Since 1972, the GSS — with NSF support to the National Opinion Research Center at the University of Chicago — has served, according to its website, as a barometer of social change and trends in attitudes, behaviors, and attributes of the United States adult population by conducting in-person, cross-sectional surveys of the nation’s adult household population. It also distributes up-to-date, important, high-quality data to social scientists, students, policy makers, and others.
The GSS collects data on a wide range of topics: behavioral items such as group membership and participation; personal psychological evaluations including measures of well-being, misanthropy, and life satisfaction; attitudinal questions on such public issues as abortion, civil liberties, crime and punishment, race relations, gender roles, social mobility, and spending priorities; and demographic characteristics of respondents and their parents.
Like the ANES, the GSS has stimulated comparative cross-national research, called the International Social Survey Program. In addition to its programs of basic research and data distribution, the program has carried out an extensive range of methodological research designed both to advance survey methods in general and to insure that the GSS data are of the highest possible quality. It too has tried to broaden the input to the survey, and is now accepting proposals for questions or short modules for inclusion in the 2018 GSS. The deadline is June 30.
The PSID is a longitudinal panel survey that began in 1968, originally funded by the office of the assistant secretary of planning and evaluation in the Department of Health and Human Services and focused on poverty issues. It soon expanded its focus and received its original NSF funding in 1979 with the University of Michigan directing the survey. Over the years, the study has also received funding from the National Institute on Aging and the National Institute of Child Health and Human Development. As a nationally representative panel survey with data on the same families and their descendants, the PSID , according to its website, “provides a unique opportunity to study evolution and change within the same families over a considerable time span.”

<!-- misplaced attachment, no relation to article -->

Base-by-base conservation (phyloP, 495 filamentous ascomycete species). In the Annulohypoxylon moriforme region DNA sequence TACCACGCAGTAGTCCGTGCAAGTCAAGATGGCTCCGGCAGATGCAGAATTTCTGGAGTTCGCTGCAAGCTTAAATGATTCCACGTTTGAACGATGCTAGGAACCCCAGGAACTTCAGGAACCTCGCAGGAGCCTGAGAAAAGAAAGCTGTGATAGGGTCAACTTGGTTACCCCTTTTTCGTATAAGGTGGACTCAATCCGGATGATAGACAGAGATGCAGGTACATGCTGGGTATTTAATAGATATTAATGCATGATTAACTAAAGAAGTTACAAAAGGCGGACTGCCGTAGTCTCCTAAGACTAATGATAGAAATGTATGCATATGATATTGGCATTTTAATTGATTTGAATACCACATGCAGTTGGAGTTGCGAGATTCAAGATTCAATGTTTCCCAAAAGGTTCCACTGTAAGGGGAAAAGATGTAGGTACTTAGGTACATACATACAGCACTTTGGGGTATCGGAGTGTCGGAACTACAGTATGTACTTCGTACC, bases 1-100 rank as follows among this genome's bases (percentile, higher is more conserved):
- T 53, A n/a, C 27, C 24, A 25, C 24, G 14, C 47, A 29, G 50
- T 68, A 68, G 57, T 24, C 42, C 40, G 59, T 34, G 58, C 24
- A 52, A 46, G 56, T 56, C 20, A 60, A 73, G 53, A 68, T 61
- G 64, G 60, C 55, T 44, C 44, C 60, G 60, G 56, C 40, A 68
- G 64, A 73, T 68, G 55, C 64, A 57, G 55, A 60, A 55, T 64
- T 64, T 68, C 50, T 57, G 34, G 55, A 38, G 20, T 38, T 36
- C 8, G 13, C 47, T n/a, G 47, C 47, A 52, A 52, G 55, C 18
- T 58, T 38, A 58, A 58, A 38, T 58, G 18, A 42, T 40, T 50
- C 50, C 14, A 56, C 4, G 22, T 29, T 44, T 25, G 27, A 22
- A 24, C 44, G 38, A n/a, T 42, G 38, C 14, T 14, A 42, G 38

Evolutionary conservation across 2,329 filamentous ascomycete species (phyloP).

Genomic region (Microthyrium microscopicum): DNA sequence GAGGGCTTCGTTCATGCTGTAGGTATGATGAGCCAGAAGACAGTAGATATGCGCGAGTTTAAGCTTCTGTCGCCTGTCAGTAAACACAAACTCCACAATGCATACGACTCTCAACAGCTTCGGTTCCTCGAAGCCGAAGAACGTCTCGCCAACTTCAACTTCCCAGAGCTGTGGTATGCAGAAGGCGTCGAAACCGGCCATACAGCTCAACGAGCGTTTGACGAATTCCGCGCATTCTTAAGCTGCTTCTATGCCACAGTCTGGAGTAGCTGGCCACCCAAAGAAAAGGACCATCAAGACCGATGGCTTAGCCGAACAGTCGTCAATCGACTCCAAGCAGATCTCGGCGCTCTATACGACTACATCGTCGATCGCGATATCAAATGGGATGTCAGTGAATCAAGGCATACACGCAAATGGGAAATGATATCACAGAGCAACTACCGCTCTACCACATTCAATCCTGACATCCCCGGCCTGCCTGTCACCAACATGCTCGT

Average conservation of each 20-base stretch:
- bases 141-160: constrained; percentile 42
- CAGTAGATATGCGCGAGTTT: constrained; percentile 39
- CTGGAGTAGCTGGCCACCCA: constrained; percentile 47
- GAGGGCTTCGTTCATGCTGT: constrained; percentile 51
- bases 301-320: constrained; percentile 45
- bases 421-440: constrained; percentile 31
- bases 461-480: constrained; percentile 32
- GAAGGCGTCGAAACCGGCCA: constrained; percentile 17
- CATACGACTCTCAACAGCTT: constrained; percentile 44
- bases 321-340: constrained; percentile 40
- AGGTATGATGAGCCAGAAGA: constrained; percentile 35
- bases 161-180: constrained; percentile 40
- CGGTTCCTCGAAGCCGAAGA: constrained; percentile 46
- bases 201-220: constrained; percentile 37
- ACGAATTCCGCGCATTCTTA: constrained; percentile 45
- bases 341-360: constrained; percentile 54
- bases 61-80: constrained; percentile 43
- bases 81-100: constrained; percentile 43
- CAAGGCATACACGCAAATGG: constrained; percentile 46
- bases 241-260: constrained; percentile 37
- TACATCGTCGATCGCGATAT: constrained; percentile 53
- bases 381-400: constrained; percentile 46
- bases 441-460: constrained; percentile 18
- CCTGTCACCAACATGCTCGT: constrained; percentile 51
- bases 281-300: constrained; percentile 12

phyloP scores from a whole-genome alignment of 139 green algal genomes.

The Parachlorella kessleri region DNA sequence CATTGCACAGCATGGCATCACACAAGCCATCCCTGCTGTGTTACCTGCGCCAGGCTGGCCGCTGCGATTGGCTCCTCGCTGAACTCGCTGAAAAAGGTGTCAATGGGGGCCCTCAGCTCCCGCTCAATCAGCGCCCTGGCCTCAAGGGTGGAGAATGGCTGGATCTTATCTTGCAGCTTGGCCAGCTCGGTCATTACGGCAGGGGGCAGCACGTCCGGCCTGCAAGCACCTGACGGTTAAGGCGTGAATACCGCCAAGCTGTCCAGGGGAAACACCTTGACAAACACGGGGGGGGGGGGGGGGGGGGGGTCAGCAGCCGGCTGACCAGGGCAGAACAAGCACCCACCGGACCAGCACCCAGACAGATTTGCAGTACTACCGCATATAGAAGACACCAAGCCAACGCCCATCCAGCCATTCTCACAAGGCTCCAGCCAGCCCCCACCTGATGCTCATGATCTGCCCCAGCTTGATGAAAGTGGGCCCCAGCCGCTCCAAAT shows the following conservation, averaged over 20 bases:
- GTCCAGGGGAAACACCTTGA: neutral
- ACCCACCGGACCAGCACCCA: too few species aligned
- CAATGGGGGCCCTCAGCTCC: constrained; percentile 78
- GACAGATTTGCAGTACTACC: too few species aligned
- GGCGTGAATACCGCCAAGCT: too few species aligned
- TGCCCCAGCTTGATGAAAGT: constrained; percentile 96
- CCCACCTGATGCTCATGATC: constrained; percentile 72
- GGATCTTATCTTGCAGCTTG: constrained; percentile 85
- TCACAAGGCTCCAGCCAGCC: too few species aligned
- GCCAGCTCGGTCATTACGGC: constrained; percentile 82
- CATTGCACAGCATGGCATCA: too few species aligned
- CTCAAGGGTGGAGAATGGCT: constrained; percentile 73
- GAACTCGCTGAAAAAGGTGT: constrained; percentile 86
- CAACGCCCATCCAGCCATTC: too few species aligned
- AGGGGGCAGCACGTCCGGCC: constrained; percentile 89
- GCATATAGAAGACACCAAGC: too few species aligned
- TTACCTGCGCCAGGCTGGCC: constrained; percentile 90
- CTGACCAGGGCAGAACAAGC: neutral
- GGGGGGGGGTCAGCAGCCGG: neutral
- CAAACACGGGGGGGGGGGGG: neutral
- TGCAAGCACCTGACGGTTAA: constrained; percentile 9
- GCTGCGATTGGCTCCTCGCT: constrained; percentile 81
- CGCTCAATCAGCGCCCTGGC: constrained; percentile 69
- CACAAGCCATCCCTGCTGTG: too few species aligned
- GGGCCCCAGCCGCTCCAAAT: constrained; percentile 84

PSID data are used to systematically investigate a myriad of questions involving the study of life-cycle opportunities and trajectories over time. The data sets, the PSID website notes, have been central to investigate areas such as intergenerational relations; income, poverty, savings and wealth; demographic events such as teen childbearing, marriage and divorce, living arrangements and mortality; labor market behavior; and the effect of neighborhoods. The extended time series of data allows the estimation of robust, causal models, supports the study of economic behavior as well as the conduct of cohort analysis through the comparison of people’s activities from one time period to another. Like the ANES and the GSS, the PSID has generated overseas imitations that facilitate cross-national comparative research.
… of controversy
From the beginning the surveys have faced difficulties at NSF. Originally housed in a Measurement Methods and Data Resources division — something Otto Larsen in his Milestones & Millstones called the social sciences’ “strategic defense initiative” in the face of the Reagan presidency’s onslaught in 1981 since that administration had a fondness for databases — NSF moved the three surveys into the disciplinary programs.